“Boycotting Chinese products would only make the situation worse”
Recently I read an article about the Blood Map in the French newspaper Le Monde. At the end of their articles, a few readers expressed their anger at the forced evictions and demolition violence. One reader asked: “how can we make business for this kind of country? We should boycott their products.” I’d like to send the reader this message: “Dear brother, I understand your indignation, but I’m afraid your reaction could make the situation an even bigger mess”. The only ones to gain from situations where one group of people opposes another group of people are hateful or corrupt politicians. Ordinary citizens always loose out.
A journalist once asked me: “Aren’t you afraid of revealing the government’s scars like this? I replied: “This is not the government’s scar, its China’s bleeding wound.”
“Ending violent evictions can only be achieved through a collective effort”
Ending violent evictions or demolition projects can only be achieved through a collective effort. Even the most carefully written laws, even strict instructions from central authorities to local officials, even a fair justice system… All of this won’t be enough if individual mentalities don’t change. Consumers can refuse to buy [homes built on “blood-stained” real estate] and developers refuse to build. Only then can the situation begin to change.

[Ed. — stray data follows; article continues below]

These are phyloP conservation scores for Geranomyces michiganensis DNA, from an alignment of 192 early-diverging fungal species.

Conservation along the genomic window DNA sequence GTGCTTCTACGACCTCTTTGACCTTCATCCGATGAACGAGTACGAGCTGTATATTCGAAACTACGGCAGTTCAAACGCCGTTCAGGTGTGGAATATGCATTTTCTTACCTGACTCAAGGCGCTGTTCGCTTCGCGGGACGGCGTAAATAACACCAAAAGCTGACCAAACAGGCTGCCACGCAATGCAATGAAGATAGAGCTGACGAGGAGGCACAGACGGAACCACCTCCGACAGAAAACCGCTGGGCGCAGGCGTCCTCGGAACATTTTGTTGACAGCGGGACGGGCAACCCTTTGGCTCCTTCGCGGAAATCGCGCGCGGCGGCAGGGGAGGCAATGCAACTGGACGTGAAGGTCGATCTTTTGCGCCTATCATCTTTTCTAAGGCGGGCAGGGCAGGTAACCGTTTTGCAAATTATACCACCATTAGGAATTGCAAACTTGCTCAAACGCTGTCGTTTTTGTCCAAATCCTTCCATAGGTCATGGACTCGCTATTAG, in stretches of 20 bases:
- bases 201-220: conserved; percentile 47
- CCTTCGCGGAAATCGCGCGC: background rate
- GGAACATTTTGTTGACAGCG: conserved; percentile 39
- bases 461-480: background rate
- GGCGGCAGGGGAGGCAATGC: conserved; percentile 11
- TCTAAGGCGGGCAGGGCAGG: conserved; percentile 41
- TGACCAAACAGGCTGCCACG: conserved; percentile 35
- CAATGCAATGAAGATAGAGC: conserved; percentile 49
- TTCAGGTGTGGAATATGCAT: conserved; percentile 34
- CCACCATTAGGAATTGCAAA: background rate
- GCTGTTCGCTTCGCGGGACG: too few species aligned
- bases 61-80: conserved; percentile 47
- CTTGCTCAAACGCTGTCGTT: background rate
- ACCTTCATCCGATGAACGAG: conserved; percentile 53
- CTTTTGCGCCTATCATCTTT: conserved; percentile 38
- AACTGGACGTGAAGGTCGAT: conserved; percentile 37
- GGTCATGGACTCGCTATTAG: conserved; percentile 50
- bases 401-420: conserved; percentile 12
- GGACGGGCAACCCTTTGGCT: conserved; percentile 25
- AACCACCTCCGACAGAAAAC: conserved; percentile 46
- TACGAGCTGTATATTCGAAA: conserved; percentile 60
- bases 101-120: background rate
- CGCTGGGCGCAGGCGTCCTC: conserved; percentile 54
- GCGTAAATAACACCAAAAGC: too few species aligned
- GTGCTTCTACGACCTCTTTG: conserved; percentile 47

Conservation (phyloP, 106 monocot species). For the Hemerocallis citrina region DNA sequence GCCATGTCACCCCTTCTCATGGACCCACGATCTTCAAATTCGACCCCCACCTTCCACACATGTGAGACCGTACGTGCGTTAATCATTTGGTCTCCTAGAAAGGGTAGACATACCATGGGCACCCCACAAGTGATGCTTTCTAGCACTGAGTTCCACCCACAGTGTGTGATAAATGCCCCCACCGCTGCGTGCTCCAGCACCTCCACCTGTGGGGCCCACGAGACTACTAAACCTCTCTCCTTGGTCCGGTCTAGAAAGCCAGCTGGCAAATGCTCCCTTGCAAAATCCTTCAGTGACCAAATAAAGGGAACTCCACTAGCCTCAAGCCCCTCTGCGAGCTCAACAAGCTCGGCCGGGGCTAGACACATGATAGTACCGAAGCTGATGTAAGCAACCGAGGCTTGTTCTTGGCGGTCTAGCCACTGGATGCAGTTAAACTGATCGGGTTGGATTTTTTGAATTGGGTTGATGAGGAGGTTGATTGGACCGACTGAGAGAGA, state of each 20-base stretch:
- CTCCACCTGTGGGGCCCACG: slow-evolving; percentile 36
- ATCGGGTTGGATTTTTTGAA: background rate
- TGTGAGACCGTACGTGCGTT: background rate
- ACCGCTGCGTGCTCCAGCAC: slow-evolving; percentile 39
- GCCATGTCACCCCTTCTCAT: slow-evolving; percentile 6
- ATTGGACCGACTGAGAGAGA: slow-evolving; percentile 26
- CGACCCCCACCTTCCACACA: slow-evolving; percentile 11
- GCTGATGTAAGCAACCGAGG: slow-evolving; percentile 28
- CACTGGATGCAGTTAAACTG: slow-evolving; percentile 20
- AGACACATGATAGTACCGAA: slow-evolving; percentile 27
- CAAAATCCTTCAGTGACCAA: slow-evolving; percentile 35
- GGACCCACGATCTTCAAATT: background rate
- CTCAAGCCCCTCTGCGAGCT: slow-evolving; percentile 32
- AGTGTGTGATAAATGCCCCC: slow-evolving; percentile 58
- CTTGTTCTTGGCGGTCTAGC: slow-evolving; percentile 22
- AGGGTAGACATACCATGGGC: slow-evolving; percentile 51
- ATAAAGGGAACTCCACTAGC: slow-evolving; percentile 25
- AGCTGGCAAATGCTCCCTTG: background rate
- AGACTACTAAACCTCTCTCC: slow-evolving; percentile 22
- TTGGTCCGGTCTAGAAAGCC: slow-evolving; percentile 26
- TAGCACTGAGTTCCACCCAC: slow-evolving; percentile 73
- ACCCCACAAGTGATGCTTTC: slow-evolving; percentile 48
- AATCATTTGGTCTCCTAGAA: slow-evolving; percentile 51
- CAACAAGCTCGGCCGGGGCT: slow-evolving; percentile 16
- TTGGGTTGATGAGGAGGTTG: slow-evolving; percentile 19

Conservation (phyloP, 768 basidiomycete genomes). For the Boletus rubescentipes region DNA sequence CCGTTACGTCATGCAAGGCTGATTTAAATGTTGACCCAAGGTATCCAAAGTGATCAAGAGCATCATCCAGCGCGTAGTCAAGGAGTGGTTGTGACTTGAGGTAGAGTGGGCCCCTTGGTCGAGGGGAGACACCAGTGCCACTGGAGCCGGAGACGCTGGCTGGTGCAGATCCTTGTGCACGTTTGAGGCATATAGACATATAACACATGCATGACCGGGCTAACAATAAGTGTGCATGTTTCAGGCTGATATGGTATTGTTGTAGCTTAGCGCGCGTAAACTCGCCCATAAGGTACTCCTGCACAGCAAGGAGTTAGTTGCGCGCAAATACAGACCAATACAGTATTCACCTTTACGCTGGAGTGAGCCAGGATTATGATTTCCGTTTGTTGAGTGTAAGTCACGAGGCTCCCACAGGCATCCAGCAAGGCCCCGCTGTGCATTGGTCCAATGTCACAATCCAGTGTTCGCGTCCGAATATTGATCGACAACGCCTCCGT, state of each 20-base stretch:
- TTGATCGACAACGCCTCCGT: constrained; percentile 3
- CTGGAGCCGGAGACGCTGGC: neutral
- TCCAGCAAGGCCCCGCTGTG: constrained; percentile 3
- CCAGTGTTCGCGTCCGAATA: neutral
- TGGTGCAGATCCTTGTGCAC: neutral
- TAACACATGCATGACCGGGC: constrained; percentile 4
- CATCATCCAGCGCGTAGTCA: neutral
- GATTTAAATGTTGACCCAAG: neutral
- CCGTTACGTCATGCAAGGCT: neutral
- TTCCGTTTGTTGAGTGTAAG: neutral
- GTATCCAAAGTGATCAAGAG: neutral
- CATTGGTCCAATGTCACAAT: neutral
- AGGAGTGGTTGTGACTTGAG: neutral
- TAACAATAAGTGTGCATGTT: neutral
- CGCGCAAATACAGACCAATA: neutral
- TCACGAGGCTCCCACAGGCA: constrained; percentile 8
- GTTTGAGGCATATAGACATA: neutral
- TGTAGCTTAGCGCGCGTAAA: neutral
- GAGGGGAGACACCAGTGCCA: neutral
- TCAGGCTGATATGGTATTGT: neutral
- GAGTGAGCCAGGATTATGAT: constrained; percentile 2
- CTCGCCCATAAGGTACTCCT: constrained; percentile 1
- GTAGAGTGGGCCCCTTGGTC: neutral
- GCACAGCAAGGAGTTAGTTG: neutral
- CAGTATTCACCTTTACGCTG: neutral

I know this is difficult; I am not a child. But except for this there is no other effective cure. We are all looking for the enemy, but there is no such easy thing. We can only go ahead firmly and slowly. This is the most efficient means of all I know. Set aside hatred, be mutually tolerant, assume responsibility and refuse to forget.
I don’t believe hatred can help heal the wounds of Blood Real Estate. I believe in love and tolerance, I believe in justice, transparency and rule of law, and moreover I believe in the power of refusing to forget. I believe in tomorrow.
If one day these bloody homes become ruins for later generations to visit, let the descendants remember what price in blood and tears this generation has had to pay, and only then can China become truly harmonious and great.”